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Pols debate the true savings under GOP tax plan

Posted at 7:26 PM, Nov 30, 2017
and last updated 2017-11-30 20:26:51-05

Tax cuts are on the line as the US Senate takes up the GOP tax plan.

Speaker Paul Ryan optimistic there will be a signed deal by the end of the year as he talked up tax cuts in his district.

"The average four-person household will get an average $2,000 tax cut under this tax relief bill," Ryan said.

Numbers from the official scorekeeper in Congress, the Joint Committee on Taxation, says nearly half of all taxpayers will see at least a $500 cut in 2019.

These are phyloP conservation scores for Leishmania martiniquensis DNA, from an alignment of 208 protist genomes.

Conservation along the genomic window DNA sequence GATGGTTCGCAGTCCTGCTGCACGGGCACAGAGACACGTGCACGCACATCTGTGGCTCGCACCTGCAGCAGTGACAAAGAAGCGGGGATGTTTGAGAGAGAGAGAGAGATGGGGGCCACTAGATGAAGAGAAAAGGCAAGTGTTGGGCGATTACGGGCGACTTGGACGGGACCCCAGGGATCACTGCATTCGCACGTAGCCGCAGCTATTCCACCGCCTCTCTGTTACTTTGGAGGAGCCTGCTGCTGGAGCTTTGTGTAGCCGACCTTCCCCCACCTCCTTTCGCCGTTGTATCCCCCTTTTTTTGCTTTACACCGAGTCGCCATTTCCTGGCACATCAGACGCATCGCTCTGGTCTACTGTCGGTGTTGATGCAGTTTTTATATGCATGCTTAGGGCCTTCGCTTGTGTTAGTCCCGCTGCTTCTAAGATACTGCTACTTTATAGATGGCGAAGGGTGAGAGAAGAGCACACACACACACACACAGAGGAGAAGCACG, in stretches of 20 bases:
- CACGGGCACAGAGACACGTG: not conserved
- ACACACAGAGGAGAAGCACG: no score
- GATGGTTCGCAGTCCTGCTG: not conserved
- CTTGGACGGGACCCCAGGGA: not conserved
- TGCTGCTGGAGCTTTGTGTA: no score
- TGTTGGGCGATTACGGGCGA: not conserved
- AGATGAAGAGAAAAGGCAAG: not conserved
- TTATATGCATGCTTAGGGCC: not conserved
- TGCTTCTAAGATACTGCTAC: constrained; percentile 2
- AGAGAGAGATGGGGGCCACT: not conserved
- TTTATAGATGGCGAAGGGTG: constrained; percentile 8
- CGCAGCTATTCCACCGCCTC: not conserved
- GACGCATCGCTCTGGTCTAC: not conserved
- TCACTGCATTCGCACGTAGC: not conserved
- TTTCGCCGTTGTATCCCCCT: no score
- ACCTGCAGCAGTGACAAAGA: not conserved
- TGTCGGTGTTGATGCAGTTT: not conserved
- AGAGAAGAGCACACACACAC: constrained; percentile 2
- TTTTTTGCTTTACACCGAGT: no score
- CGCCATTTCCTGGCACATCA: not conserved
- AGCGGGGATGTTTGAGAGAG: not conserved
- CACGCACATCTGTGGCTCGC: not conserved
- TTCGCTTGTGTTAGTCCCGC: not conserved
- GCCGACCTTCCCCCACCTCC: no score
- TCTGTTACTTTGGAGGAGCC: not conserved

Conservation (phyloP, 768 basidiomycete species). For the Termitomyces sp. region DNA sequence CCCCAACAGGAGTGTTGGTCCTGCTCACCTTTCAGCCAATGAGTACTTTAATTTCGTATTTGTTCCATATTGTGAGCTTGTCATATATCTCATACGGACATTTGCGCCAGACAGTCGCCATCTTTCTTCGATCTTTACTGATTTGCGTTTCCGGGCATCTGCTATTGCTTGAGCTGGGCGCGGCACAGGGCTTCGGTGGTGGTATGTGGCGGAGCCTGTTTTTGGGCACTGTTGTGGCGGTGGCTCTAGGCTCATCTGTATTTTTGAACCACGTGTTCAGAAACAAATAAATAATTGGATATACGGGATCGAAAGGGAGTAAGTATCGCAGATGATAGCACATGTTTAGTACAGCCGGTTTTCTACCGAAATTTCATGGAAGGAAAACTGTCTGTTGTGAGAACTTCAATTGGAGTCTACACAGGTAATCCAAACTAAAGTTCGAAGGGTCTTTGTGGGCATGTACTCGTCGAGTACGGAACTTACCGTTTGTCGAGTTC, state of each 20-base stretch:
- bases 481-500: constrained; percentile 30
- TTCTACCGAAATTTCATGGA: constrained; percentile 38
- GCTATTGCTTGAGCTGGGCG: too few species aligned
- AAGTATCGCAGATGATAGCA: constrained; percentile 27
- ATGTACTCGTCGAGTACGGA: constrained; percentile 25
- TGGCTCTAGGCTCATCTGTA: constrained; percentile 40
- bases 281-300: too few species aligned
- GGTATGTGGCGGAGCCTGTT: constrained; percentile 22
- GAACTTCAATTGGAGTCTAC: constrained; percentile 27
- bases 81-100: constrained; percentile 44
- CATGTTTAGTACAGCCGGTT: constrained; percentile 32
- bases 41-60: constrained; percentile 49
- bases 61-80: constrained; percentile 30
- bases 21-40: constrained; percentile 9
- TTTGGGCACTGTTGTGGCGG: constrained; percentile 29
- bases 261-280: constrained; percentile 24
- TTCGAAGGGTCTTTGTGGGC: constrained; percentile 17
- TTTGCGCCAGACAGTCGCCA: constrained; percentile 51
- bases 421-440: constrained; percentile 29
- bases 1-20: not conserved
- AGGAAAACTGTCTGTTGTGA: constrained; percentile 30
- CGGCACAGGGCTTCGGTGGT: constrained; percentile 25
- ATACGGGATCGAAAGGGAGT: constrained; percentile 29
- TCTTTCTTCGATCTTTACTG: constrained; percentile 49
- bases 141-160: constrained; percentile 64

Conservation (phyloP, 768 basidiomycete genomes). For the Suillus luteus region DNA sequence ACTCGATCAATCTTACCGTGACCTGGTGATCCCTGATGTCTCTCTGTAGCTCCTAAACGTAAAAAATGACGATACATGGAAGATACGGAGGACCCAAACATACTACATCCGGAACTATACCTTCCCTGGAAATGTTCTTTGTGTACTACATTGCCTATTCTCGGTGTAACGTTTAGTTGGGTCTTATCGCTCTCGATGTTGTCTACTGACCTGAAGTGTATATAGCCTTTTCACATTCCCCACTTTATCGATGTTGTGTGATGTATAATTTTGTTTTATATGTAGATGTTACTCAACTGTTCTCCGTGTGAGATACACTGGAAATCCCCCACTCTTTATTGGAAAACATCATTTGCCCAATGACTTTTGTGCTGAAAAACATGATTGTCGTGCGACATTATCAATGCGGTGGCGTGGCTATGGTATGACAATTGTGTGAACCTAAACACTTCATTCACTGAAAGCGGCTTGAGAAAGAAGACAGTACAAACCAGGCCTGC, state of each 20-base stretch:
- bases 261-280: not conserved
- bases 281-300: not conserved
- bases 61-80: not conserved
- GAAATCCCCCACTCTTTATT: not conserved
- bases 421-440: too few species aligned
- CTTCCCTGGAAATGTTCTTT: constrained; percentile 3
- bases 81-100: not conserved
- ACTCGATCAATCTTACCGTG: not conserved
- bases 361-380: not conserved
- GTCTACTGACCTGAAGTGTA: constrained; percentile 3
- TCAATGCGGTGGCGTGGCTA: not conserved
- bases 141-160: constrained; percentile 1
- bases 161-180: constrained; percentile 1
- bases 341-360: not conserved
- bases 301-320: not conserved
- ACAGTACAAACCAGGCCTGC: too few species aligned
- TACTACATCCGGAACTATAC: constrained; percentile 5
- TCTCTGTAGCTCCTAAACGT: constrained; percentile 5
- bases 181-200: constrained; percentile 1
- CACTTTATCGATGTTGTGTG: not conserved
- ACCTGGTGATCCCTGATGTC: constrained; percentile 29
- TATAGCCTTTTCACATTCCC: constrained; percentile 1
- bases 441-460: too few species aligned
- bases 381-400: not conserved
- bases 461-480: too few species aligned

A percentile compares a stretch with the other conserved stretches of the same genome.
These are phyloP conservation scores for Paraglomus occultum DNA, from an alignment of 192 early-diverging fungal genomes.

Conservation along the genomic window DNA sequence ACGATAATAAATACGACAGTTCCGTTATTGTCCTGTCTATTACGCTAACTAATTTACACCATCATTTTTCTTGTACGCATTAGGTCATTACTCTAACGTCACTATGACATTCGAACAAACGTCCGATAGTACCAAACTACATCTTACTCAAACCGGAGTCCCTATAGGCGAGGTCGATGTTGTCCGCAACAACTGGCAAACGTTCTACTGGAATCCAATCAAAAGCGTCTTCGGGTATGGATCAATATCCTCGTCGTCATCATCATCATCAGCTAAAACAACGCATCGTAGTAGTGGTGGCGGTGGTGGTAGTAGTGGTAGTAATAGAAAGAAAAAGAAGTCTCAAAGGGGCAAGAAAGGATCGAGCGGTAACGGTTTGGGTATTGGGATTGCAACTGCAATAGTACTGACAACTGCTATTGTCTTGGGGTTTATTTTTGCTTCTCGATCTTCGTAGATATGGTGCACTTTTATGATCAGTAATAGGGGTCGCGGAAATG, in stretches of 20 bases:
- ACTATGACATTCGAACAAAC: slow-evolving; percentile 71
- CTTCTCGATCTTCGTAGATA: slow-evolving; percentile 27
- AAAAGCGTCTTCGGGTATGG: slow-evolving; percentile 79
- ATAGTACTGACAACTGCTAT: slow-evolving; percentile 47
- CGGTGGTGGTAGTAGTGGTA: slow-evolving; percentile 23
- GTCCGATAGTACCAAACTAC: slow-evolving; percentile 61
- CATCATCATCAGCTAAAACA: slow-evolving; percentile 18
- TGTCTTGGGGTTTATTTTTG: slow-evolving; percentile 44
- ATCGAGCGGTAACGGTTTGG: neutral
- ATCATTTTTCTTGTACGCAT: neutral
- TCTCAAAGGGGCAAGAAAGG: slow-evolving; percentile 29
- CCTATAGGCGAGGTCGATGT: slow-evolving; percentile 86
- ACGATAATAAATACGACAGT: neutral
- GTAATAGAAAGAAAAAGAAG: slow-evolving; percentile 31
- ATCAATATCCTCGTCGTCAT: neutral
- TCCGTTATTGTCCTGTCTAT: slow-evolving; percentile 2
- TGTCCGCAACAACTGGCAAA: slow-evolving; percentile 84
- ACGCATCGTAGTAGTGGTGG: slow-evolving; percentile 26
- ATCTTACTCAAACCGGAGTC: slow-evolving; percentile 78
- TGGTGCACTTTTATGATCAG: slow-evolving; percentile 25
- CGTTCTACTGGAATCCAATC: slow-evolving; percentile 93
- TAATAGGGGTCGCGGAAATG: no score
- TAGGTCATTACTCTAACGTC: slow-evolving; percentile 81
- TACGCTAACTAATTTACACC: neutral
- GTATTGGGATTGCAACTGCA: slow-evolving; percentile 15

"The analysis is really clear," Ryan said, "the average taxpayer in every income group gets a tax cut but particularly middle-income taxpayers."

But the non-partisan Congressional Budget Office is predicting, under the Republican plan, middle class and poor Americans will fare worse, paying more taxes over a decade while the wealthy will pay less.

However, Ryan says cutting the corporate tax rate from 35 percent to 20 percent will increase wages and incomes for workers.

"If you lower the corporate tax rate, the bulk of the benefit will go to the workers for those corporations in the first place," Ryan said.

Democrats, like Rep. Gwen Moore are not convinced, saying Ryan is more concerned about "Wall Street politics than Main Street."

Moore writes the GOP tax bill: "...hurtsmiddle classworkers, hurts the poor, hurts working mothers, hurts students, hurts universities, hurts healthcare, hurts state and local governments...."

A new congressional analysis says the Senate tax package would add $1 trillion to the budget deficit over the next decade.